I use a very different angle for my toys. I true mustache form, I fix anything that moves. I am on my 8th boat. Buy, fix, clean, detail use and sell... Repeat. I have flipped boat after boat. My current boat is amazing and would have cost $60k new. I am into it for basically $5k and a ton of work over the years on other boats to get here. If I sold it I would get a nice check for $25k. My camper? Bought it with a leak in the roof. Completely rebuilt it with about $1000 in materials. Total investment? $3k and more work. If I sold it I could easily get $5k. The magic of these super fast depreciating items is when they break, the people are so broke they can't fix them.

Hey well that's what Mustachianism is all about right? Living a better lifestyle for less money. If you can make that work, that's awesome.

That's what being frugal and opportunistic is all about. Mustachians has an environmental component as I mentioned above that would make boating on anything other than sail boat un mustachian.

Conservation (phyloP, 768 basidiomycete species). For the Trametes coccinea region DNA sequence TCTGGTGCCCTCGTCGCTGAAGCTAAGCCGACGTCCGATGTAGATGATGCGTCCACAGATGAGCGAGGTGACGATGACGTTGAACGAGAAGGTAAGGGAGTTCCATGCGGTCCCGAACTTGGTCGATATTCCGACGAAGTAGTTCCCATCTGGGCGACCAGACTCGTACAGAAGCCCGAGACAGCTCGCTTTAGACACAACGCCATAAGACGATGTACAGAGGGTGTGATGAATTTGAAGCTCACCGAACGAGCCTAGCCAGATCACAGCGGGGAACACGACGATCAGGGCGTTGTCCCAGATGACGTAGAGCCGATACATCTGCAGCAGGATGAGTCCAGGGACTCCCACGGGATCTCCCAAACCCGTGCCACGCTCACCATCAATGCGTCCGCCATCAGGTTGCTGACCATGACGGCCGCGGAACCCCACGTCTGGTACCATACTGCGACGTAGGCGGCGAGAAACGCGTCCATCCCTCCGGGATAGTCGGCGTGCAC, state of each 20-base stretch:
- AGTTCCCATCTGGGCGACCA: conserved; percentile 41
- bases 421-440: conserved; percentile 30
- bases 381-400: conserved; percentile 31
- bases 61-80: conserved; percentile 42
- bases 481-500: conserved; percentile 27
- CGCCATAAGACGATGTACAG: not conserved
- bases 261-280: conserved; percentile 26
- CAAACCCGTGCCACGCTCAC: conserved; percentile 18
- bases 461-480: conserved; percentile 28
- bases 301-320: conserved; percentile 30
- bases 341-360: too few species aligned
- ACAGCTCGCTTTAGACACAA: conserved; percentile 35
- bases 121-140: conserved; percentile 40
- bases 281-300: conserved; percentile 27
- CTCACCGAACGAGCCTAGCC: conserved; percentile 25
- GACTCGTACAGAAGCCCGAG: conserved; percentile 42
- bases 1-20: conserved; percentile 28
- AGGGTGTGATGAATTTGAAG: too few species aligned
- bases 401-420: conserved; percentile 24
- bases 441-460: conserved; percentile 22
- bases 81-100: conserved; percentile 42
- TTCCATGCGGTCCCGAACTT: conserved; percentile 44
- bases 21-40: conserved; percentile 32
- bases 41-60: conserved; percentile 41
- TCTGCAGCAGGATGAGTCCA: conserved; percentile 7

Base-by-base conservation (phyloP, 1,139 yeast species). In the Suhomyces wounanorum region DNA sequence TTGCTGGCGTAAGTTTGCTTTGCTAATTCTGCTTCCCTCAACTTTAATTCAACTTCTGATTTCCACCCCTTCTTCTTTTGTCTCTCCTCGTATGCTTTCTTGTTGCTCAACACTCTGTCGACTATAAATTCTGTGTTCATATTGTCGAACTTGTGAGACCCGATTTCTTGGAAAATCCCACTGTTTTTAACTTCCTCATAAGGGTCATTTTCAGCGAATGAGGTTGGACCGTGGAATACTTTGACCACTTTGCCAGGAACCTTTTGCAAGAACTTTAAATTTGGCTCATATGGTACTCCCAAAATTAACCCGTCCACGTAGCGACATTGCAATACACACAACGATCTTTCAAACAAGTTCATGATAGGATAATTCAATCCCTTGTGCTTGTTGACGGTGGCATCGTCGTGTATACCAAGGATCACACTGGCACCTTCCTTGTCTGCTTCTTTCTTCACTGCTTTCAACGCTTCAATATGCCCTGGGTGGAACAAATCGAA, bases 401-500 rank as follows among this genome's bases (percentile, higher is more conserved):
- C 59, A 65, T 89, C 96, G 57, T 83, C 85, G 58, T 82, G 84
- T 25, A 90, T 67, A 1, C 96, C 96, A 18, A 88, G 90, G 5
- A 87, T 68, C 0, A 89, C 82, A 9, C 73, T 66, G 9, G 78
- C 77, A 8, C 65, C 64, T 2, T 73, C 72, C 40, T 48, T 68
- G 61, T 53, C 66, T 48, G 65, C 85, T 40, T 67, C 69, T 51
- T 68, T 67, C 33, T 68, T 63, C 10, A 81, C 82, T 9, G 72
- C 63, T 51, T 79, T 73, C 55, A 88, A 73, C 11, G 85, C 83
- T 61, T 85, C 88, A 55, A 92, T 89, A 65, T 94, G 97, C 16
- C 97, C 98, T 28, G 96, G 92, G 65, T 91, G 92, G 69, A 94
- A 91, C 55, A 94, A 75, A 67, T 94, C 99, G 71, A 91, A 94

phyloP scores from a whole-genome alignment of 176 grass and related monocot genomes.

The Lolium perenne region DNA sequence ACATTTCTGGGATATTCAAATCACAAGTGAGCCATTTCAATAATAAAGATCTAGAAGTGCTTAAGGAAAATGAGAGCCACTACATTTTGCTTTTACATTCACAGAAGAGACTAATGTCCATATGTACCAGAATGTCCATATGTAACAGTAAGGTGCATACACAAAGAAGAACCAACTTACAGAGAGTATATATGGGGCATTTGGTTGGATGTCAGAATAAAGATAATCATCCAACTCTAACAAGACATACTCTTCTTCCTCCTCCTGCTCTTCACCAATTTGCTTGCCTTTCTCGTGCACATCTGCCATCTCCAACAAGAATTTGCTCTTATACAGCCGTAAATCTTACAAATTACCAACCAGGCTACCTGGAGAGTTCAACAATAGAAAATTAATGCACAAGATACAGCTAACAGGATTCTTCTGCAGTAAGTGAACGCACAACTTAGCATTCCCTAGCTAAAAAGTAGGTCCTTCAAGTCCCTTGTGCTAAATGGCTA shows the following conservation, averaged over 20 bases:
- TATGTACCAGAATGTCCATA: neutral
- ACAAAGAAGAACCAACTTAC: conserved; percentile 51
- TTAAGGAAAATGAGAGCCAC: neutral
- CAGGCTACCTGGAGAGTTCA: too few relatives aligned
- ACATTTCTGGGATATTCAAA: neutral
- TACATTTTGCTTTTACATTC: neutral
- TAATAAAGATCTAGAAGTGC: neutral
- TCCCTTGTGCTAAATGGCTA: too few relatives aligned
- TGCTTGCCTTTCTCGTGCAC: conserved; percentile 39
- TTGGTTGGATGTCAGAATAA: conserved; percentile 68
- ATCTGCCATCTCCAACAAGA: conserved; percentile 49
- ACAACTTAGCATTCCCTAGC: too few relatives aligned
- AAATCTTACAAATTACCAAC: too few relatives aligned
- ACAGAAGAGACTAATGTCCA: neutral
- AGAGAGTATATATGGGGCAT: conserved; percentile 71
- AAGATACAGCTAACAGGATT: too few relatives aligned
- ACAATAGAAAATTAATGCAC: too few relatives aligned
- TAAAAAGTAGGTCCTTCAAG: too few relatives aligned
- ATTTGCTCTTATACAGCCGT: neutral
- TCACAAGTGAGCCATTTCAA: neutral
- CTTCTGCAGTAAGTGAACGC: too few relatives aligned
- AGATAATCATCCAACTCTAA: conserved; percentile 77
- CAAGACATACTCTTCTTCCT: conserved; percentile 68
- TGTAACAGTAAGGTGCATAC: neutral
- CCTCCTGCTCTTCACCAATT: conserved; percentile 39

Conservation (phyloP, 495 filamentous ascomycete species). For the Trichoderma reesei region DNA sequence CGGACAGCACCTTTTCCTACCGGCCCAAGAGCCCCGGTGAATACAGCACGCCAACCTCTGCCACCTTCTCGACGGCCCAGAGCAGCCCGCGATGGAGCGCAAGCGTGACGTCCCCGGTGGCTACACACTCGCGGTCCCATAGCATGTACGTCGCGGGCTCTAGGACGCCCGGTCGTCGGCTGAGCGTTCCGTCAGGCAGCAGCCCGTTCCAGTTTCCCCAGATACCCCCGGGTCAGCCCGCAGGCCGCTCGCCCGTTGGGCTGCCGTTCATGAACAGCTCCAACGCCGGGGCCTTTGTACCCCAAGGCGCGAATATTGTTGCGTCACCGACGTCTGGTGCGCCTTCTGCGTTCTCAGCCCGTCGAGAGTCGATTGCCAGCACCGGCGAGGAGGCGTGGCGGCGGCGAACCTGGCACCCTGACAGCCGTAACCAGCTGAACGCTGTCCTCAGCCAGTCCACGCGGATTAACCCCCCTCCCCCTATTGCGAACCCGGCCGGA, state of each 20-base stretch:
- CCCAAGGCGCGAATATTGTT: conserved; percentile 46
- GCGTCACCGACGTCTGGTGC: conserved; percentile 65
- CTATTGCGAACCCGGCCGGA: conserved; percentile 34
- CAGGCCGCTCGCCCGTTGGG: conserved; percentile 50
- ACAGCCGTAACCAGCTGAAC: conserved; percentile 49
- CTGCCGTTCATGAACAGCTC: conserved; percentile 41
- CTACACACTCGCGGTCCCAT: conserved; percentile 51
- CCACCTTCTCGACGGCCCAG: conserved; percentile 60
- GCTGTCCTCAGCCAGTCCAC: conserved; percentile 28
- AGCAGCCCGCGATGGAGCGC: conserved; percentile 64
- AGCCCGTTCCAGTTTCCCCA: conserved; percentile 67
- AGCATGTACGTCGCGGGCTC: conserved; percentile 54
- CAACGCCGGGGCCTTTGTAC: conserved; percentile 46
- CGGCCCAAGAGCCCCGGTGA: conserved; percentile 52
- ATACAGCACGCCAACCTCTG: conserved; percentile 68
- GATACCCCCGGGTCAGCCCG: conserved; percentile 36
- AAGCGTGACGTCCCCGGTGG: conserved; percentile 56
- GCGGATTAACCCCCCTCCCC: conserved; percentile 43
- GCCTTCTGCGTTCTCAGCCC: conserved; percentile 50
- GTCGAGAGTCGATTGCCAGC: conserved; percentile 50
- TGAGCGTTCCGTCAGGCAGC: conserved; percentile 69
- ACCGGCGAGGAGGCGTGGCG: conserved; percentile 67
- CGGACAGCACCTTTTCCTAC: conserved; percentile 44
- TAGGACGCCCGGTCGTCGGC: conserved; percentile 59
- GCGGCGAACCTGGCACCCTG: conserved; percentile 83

Meh I don't see it. Even if he was boating 30 miles a day that would be less waste than the average consumer.

i boat myself and you dont really gauge that by miles i'm going 10-11 mph plowing water to surf.  you cant make burning fuel for pleasure fit the environmental component of mustachianism it just doesnt work. but you can make ANYTHING frugal IMO.  I'm not mustachian from an envrionmental or spending stand point b/c i have a shit ton of things i like and do that arent close to fitting this model... but i live an upper class lifestyle from the outside looking in most people would probably write me up in the antimustachian wall of shame and comedy ... but its how you go about doing something that can make even the most non-frugal things frugal.  and we'll be done by 35 ... frugal does not equal mustachian ... frugal + environmental impact does.